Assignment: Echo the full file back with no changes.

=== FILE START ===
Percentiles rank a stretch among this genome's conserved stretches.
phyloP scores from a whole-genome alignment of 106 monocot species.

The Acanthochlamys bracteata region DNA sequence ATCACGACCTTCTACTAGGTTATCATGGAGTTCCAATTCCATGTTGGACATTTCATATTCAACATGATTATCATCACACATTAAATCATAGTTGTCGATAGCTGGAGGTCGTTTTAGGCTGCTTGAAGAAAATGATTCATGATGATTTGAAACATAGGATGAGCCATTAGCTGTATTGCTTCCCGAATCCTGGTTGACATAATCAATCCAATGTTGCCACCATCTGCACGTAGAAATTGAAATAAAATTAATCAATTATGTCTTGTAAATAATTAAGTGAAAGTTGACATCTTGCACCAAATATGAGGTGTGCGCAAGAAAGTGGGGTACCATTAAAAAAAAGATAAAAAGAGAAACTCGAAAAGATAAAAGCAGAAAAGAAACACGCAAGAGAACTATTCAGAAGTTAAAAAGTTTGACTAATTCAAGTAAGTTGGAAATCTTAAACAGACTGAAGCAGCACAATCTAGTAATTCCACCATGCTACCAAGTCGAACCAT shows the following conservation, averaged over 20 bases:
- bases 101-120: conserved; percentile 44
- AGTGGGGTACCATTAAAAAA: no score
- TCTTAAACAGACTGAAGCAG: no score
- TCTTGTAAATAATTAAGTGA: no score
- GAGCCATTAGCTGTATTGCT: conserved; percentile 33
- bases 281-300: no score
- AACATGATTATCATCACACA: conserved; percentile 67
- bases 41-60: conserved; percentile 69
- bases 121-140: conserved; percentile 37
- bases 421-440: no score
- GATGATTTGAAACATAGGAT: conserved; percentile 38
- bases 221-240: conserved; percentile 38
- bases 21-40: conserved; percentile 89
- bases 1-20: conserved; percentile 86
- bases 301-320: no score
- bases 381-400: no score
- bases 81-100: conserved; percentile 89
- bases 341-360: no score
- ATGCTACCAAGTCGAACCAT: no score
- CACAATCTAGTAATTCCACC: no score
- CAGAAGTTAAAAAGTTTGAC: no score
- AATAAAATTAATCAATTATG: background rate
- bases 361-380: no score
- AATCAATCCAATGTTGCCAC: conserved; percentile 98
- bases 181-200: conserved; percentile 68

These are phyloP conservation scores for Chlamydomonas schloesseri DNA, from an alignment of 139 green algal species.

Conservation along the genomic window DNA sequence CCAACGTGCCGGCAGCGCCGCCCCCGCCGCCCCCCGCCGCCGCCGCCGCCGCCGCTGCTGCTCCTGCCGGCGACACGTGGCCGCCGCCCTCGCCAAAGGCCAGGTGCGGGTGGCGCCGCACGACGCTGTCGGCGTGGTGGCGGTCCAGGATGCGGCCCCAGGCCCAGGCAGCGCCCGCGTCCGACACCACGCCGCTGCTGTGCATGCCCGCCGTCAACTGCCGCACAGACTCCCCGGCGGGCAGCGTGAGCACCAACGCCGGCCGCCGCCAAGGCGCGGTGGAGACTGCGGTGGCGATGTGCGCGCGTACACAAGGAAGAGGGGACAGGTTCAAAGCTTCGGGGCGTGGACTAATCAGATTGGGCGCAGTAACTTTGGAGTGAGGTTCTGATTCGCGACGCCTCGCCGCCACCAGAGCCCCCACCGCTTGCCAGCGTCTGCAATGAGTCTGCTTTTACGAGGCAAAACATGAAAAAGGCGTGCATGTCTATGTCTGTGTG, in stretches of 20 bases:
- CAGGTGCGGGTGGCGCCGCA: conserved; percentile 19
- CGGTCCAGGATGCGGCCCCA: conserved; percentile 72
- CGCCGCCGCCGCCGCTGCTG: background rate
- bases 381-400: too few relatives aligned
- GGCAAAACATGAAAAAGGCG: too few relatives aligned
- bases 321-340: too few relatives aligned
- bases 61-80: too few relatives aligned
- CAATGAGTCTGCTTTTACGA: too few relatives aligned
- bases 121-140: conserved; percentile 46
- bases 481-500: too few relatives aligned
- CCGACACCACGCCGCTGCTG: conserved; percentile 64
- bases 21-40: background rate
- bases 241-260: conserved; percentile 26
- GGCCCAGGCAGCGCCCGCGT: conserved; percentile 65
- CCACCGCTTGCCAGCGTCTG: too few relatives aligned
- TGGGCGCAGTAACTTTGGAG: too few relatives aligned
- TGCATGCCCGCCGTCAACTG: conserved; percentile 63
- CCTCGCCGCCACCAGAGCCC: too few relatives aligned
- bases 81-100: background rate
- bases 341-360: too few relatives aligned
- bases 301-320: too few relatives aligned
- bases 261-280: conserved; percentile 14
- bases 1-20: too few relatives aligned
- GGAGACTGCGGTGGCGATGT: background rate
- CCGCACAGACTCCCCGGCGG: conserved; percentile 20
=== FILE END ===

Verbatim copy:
Percentiles rank a stretch among this genome's conserved stretches.
phyloP scores from a whole-genome alignment of 106 monocot species.

The Acanthochlamys bracteata region DNA sequence ATCACGACCTTCTACTAGGTTATCATGGAGTTCCAATTCCATGTTGGACATTTCATATTCAACATGATTATCATCACACATTAAATCATAGTTGTCGATAGCTGGAGGTCGTTTTAGGCTGCTTGAAGAAAATGATTCATGATGATTTGAAACATAGGATGAGCCATTAGCTGTATTGCTTCCCGAATCCTGGTTGACATAATCAATCCAATGTTGCCACCATCTGCACGTAGAAATTGAAATAAAATTAATCAATTATGTCTTGTAAATAATTAAGTGAAAGTTGACATCTTGCACCAAATATGAGGTGTGCGCAAGAAAGTGGGGTACCATTAAAAAAAAGATAAAAAGAGAAACTCGAAAAGATAAAAGCAGAAAAGAAACACGCAAGAGAACTATTCAGAAGTTAAAAAGTTTGACTAATTCAAGTAAGTTGGAAATCTTAAACAGACTGAAGCAGCACAATCTAGTAATTCCACCATGCTACCAAGTCGAACCAT shows the following conservation, averaged over 20 bases:
- bases 101-120: conserved; percentile 44
- AGTGGGGTACCATTAAAAAA: no score
- TCTTAAACAGACTGAAGCAG: no score
- TCTTGTAAATAATTAAGTGA: no score
- GAGCCATTAGCTGTATTGCT: conserved; percentile 33
- bases 281-300: no score
- AACATGATTATCATCACACA: conserved; percentile 67
- bases 41-60: conserved; percentile 69
- bases 121-140: conserved; percentile 37
- bases 421-440: no score
- GATGATTTGAAACATAGGAT: conserved; percentile 38
- bases 221-240: conserved; percentile 38
- bases 21-40: conserved; percentile 89
- bases 1-20: conserved; percentile 86
- bases 301-320: no score
- bases 381-400: no score
- bases 81-100: conserved; percentile 89
- bases 341-360: no score
- ATGCTACCAAGTCGAACCAT: no score
- CACAATCTAGTAATTCCACC: no score
- CAGAAGTTAAAAAGTTTGAC: no score
- AATAAAATTAATCAATTATG: background rate
- bases 361-380: no score
- AATCAATCCAATGTTGCCAC: conserved; percentile 98
- bases 181-200: conserved; percentile 68

These are phyloP conservation scores for Chlamydomonas schloesseri DNA, from an alignment of 139 green algal species.

Conservation along the genomic window DNA sequence CCAACGTGCCGGCAGCGCCGCCCCCGCCGCCCCCCGCCGCCGCCGCCGCCGCCGCTGCTGCTCCTGCCGGCGACACGTGGCCGCCGCCCTCGCCAAAGGCCAGGTGCGGGTGGCGCCGCACGACGCTGTCGGCGTGGTGGCGGTCCAGGATGCGGCCCCAGGCCCAGGCAGCGCCCGCGTCCGACACCACGCCGCTGCTGTGCATGCCCGCCGTCAACTGCCGCACAGACTCCCCGGCGGGCAGCGTGAGCACCAACGCCGGCCGCCGCCAAGGCGCGGTGGAGACTGCGGTGGCGATGTGCGCGCGTACACAAGGAAGAGGGGACAGGTTCAAAGCTTCGGGGCGTGGACTAATCAGATTGGGCGCAGTAACTTTGGAGTGAGGTTCTGATTCGCGACGCCTCGCCGCCACCAGAGCCCCCACCGCTTGCCAGCGTCTGCAATGAGTCTGCTTTTACGAGGCAAAACATGAAAAAGGCGTGCATGTCTATGTCTGTGTG, in stretches of 20 bases:
- CAGGTGCGGGTGGCGCCGCA: conserved; percentile 19
- CGGTCCAGGATGCGGCCCCA: conserved; percentile 72
- CGCCGCCGCCGCCGCTGCTG: background rate
- bases 381-400: too few relatives aligned
- GGCAAAACATGAAAAAGGCG: too few relatives aligned
- bases 321-340: too few relatives aligned
- bases 61-80: too few relatives aligned
- CAATGAGTCTGCTTTTACGA: too few relatives aligned
- bases 121-140: conserved; percentile 46
- bases 481-500: too few relatives aligned
- CCGACACCACGCCGCTGCTG: conserved; percentile 64
- bases 21-40: background rate
- bases 241-260: conserved; percentile 26
- GGCCCAGGCAGCGCCCGCGT: conserved; percentile 65
- CCACCGCTTGCCAGCGTCTG: too few relatives aligned
- TGGGCGCAGTAACTTTGGAG: too few relatives aligned
- TGCATGCCCGCCGTCAACTG: conserved; percentile 63
- CCTCGCCGCCACCAGAGCCC: too few relatives aligned
- bases 81-100: background rate
- bases 341-360: too few relatives aligned
- bases 301-320: too few relatives aligned
- bases 261-280: conserved; percentile 14
- bases 1-20: too few relatives aligned
- GGAGACTGCGGTGGCGATGT: background rate
- CCGCACAGACTCCCCGGCGG: conserved; percentile 20